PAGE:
Bottom Line: Half of those who reduced their work status at baseline had returned to previous work status within 14 days (95% confidence interval 11 to 17 days) and 83% had returned to previous work status by three months.Older age, compensation cases, higher pain intensity, longer duration of low back pain before consultation, more days of reduced activity because of lower back pain before consultation, feelings of depression, and a perceived risk of persistence were each associated with a longer time to recovery.Nearly a third of patients did not recover from the presenting episode within a year.

View Article: PubMed Central - PubMed

Affiliation: Musculoskeletal Division, The George Institute for International Health, Sydney, Australia.

ABSTRACT

Objective: To estimate the one year prognosis and identify prognostic factors in cases of recent onset low back pain managed in primary care.

Design: Cohort study with one year follow-up.

Setting: Primary care clinics in Sydney, Australia.

Participants: An inception cohort of 973 consecutive primary care patients (mean age 43.3, 54.8% men) with non-specific low back pain of less than two weeks' duration recruited from the clinics of 170 general practitioners, physiotherapists, and chiropractors.

Main outcome measures: Participants completed a baseline questionnaire and were contacted six weeks, three months, and 12 months after the initial consultation. Recovery was assessed in terms of return to work, return to function, and resolution of pain. The association between potential prognostic factors and time to recovery was modelled with Cox regression.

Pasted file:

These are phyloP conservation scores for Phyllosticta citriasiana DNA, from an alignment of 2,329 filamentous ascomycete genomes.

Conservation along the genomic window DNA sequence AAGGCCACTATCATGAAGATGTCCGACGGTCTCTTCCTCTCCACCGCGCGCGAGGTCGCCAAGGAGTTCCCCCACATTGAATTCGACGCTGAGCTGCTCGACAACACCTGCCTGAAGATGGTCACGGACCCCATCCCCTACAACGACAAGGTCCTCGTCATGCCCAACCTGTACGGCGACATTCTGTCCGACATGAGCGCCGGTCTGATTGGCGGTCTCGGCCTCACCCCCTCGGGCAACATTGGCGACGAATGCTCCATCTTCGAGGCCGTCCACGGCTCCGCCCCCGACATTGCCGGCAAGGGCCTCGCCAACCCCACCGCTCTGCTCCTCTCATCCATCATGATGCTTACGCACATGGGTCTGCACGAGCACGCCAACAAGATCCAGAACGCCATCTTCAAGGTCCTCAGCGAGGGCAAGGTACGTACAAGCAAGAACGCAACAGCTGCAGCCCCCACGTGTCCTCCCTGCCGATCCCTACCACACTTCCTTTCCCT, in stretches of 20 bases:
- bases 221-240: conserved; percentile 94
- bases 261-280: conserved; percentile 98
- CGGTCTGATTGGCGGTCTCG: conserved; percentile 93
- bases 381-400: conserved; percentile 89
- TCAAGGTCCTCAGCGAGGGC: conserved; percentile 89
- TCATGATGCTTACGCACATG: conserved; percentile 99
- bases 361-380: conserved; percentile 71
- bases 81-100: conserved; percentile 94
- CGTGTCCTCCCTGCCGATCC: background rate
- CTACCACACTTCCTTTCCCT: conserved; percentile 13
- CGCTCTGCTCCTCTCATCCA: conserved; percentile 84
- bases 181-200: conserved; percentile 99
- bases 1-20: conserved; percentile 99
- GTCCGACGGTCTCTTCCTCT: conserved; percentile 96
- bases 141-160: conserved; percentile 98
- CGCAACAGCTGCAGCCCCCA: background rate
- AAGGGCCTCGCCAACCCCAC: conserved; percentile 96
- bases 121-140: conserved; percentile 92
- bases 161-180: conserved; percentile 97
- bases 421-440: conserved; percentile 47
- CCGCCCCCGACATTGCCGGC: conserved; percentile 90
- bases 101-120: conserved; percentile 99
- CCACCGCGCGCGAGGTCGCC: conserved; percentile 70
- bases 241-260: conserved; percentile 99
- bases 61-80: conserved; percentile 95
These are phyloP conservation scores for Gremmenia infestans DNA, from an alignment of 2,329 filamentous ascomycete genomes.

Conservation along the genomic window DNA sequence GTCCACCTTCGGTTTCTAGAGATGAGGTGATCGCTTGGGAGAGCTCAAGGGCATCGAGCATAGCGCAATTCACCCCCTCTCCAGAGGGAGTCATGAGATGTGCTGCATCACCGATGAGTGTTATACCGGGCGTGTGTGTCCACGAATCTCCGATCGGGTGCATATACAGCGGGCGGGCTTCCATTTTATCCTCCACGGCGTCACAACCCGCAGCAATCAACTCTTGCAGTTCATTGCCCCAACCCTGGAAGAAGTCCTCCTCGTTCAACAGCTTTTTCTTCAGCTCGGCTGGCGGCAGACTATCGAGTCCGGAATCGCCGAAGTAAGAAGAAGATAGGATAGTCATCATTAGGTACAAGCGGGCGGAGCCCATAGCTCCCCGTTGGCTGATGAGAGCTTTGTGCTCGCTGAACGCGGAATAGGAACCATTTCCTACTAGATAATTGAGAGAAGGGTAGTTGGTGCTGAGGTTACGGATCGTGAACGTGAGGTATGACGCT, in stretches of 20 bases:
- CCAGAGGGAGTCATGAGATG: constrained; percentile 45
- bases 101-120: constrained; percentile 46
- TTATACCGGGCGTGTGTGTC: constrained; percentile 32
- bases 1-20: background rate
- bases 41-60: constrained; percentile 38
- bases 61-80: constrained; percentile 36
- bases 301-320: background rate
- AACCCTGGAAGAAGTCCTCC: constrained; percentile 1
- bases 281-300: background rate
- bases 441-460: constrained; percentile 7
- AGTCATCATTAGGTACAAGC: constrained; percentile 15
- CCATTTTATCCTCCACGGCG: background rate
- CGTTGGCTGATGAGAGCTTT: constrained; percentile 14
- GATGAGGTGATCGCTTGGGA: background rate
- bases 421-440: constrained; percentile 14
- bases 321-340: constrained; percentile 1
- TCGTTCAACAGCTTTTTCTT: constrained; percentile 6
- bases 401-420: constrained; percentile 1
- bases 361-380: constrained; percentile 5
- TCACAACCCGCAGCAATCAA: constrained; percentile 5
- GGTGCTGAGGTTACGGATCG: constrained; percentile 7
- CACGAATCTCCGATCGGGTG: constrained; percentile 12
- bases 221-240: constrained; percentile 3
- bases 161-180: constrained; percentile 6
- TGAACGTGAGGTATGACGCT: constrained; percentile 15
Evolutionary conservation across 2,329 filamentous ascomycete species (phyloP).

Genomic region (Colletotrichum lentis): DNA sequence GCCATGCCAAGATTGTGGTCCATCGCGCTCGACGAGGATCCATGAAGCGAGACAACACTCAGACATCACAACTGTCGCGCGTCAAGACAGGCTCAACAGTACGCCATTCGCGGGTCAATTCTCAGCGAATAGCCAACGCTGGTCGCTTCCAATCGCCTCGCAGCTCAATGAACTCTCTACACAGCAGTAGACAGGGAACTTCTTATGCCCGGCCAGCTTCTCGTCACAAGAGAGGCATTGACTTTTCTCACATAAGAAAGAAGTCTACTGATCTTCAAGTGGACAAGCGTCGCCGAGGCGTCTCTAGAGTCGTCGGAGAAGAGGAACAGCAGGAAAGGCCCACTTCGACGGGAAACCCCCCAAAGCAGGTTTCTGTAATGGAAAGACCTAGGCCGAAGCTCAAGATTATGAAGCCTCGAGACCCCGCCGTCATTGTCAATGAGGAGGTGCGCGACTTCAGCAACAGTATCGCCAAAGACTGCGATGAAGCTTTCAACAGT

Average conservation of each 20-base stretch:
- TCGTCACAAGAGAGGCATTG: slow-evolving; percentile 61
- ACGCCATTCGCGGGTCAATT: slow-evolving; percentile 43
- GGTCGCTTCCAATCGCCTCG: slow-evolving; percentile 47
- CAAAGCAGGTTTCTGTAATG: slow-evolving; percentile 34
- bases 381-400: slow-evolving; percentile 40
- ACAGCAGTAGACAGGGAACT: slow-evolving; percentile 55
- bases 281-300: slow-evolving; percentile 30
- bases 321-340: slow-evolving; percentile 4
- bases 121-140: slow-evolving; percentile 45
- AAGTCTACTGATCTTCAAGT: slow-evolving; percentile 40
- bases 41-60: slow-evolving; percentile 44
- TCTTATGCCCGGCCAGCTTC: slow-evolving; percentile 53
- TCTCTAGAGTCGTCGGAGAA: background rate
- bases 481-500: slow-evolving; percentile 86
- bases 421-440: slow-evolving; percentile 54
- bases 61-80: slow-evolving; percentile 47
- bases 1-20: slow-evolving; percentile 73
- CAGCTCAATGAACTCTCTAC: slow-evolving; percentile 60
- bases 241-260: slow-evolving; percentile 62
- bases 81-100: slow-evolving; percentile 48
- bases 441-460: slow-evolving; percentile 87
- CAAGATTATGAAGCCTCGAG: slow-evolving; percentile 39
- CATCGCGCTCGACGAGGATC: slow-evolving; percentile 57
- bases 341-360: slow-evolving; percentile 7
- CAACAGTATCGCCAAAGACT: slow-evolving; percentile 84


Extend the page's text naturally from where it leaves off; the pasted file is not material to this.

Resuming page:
Results: The follow-up rate over the 12 months was more than 97%. Half of those who reduced their work status at baseline had returned to previous work status within 14 days (95% confidence interval 11 to 17 days) and 83% had returned to previous work status by three months. Disability (median recovery time 31 days, 25 to 37 days) and pain (median 58 days, 52 to 63 days) took much longer to resolve. Only 72% of participants had completely recovered 12 months after the baseline consultation. Older age, compensation cases, higher pain intensity, longer duration of low back pain before consultation, more days of reduced activity because of lower back pain before consultation, feelings of depression, and a perceived risk of persistence were each associated with a longer time to recovery.

Conclusions: In this cohort of patients with acute low back pain in primary care, prognosis was not as favourable as claimed in clinical practice guidelines. Recovery was slow for most patients. Nearly a third of patients did not recover from the presenting episode within a year.

Show MeSH
Related in: MedlinePlus